However, sometimes you get carried away and use something that can harm your pet.
In case you have already used Vetiver essential oil around your kitty, don’t panic.
If your cat was around when you diffused the oil or got some on their skin through topical application, you want to monitor them for signs of distress. These include the following:
- Skin Injury: Watery eyes, physical injury to the nose/throat/or eyes, squinty eyes, red lips, excessive drooling, runny nose, pawing at the face, or red skin.
- Respiratory Irritation: Excessive sneezing, difficulty breathing, coughing, wheezing, or panting with an open mouth.
- Brain Impairment: Lethargy, muscle tremors, depression, wobbliness, and a hard time standing up. Severe cases include seizures, paralysis of the hind limbs, and low heart rate.
- GI Discomfort: Vomiting, excessive drooling, and diarrhea.
- Liver Damage: Vomiting, bruising, unquenchable thirst, increased urination, and yellowing of the gums/eyes/skin.
If your kitty is exhibiting any of the above symptoms, time is of the essence. The toxins in their body will need to be flashed out before they cause organ damage.
The vet will run tests, hook the cat on an IV if they have lost a lot of fluids, and start to get rid of the toxins.
Reducing the Risk
Cats are curious by nature. They explore their worlds and often use their mouths, paws, and noses.
If you place an essential oil in the medicine cabinet and leave it open, your kitty will find it.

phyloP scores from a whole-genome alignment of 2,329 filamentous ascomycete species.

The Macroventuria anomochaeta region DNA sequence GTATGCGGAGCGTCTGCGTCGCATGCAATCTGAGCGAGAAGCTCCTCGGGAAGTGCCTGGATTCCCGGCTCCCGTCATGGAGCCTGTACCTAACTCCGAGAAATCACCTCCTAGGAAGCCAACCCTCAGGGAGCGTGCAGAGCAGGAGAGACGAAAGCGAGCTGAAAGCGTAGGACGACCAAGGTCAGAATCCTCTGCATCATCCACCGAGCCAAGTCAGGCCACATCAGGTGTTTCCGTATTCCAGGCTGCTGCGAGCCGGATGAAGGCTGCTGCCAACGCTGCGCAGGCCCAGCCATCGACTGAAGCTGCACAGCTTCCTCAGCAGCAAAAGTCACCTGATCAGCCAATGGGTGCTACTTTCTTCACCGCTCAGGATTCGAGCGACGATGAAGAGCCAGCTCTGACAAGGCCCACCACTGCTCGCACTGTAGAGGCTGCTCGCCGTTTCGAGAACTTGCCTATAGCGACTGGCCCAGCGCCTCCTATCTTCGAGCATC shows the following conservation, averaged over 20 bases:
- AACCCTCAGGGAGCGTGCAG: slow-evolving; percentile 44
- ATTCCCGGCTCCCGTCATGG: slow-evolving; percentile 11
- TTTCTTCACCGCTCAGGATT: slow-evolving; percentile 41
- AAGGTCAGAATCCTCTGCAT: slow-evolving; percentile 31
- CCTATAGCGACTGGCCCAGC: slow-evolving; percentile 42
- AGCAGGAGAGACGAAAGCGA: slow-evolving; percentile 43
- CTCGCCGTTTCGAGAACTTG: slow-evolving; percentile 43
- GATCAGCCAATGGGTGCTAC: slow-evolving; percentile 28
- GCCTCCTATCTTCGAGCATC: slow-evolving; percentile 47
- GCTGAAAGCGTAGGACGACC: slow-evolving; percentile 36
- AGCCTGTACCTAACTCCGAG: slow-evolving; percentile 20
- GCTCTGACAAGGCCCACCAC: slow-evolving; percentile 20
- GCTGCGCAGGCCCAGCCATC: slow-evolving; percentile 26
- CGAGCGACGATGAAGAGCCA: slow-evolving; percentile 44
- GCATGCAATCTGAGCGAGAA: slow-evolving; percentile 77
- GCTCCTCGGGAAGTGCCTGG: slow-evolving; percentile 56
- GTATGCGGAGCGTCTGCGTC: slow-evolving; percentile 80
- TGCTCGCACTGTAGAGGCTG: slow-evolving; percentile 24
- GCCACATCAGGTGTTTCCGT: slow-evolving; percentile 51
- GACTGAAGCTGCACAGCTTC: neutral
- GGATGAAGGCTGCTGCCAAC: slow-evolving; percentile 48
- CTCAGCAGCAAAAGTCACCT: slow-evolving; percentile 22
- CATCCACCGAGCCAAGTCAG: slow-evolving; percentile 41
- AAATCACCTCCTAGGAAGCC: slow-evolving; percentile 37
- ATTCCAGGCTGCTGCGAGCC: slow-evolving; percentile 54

His strong scent will draw him out into the drawer and if he can open the lid, things will get nasty.
To be safe around essential oils, follow the guidelines below:
- Keep the oils away from the cat: If you must use Vetiver, ensure it is out of reach of your kitty.
- Avoid cleaning with Vetiver: cats love rubbing on surfaces and may come in contact with the oil.
- Don’t touch the cat after handling the oil: wash your hands thoroughly before you play or pet the pet.
- Keep the cat away from your diffuser: when using a diffuser or a nebulizer, make sure the cat is not in the room. Before letting the kitty back in the room, open all windows and make sure the room is ventilated.
- Go for diluted oils: diluted Vetiver essential oil is always better than the undiluted version.
Your cat’s safety and well-being is 100% your responsibility.
Essential oils are awesome but they are quite risky for your cat. There is only a handful that will not harm your kitty.
Sadly, Vetiver isn’t one of them. Stay away from it if you can.
If you insist on using it, exercise caution as outlined above.
Which other essential oil isn’t safe around your kitty? Find out from the following posts:
Hi! I am Eleanor Price. I started this website after my cat, Louie, almost died from a case of botulism (a type of food poisoning often caused by bacteria that grow on food items). Turned out that my cat’s diet was the problem. I have made it my duty to provide the best information and recommendations about everything cat lovers need to know about their felines’ health and wellbeing. My goal is to find the most informative content on anything feline-related and share it with fellow hardworking kitty lovers.
Disclaimer: While I ensure that the advice and tips given here are in line with the latest evidence-based veterinary information and health guidelines, under no circumstance should you misconstrue my suggestions as medical advice. Please contact your veterinarian in all matters regarding your kitty’s health.